Advice for Dancers

By Hamilton, Linda | Dance Magazine, March 2009 | Go to article overview

Advice for Dancers


Hamilton, Linda, Dance Magazine


I'm coming back from an injury, and everyone is mad at me, from my ballet master to the other dancers, because I can't perform my old roles yet. I understand that they're tired and resent filling in for me, but my body just isn't ready. One day my knee feels fine and I can do every step in company class. The next day it's sore and I have to back off it. My doctor says that minor setbacks are normal after surgery. Why doesn't the company understand that?

Off-Stage Blues

Pittsburgh, PA

If you're dancing full out in class one day, it's easy for others to assume that you're ready to perform, unless you keep everyone in the loop about your injury status. At New York City Ballet, injured dancers have the option of asking the physical therapist or orthopedist to complete an Injury Reentry Form for the artistic staff:. This reduces misunderstandings by stating what the dancer can do, which helps the artistic staff to handle the casting. Over time, the form is updated. Needless to say, it also takes pressure off the dancer to constantly explain why she isn't ready to perform. Schools or companies that want to use this form can find it in our new book, The Dancer's Way: The New York City Ballet Guide to Mind, Body, and Nutrition (St. Martin's Griffin, $16.95).

hate my teacher! She makes fun of us if we ask questions and refuses to explain why we're doing something wrong. Our whole class is counting the days until the semester is over. Is there something we did to make her behave this way?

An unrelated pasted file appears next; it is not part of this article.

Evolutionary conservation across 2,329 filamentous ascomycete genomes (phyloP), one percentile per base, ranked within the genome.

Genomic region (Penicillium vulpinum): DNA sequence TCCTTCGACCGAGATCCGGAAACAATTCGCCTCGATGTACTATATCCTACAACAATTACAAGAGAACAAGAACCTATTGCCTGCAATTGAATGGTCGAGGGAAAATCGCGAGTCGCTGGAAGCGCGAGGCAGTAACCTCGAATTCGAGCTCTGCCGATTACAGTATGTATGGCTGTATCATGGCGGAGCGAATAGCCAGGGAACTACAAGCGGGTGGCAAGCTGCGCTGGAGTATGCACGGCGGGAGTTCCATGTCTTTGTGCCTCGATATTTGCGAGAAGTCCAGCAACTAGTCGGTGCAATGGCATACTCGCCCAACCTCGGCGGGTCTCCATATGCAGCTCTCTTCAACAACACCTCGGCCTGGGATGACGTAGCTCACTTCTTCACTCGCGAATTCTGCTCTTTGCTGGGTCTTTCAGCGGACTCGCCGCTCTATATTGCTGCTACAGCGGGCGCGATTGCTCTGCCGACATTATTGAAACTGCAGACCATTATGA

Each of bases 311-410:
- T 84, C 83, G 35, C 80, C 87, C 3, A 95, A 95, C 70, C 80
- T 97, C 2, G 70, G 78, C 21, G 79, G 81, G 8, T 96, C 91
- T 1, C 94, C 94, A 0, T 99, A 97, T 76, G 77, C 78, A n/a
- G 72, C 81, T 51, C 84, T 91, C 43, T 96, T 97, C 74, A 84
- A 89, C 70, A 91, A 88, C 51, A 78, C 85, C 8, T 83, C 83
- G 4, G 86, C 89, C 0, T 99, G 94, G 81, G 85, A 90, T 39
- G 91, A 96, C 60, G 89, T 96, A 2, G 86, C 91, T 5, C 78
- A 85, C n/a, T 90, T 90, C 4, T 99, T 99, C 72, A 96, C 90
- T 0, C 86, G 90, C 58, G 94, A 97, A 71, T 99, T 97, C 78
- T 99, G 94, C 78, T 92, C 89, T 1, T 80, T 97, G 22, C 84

Angel

San Francisco, CA

Sometimes a student misbehaves in class and a teacher gets fed up. The red flag, in this case, is that aft the students are feeling mistreated. It suggests that the tension is coming from the teacher's issues, not yours. While asking questions in class can be disruptive, usually it's a plus to want more information to improve. Most teachers will acknowledge a question's merit and deal with it then or after class. Refusing to explain a correction or resorting to ridicule could be a sign of stress. Your teacher may be overworked, for instance. My advice is to meet as a group with the director of your school to explain your concerns.

I know it's silly, but I'm jealous. My director has his favorites whom he uses all the time. I'm a ballerina who gets nice roles but not a lot of attention from my boss. Should I mind? From the outside looking in, my life must seem great. The downer is that I'm rarely in the first cast, let alone the one he chooses when he choreographs a new piece.

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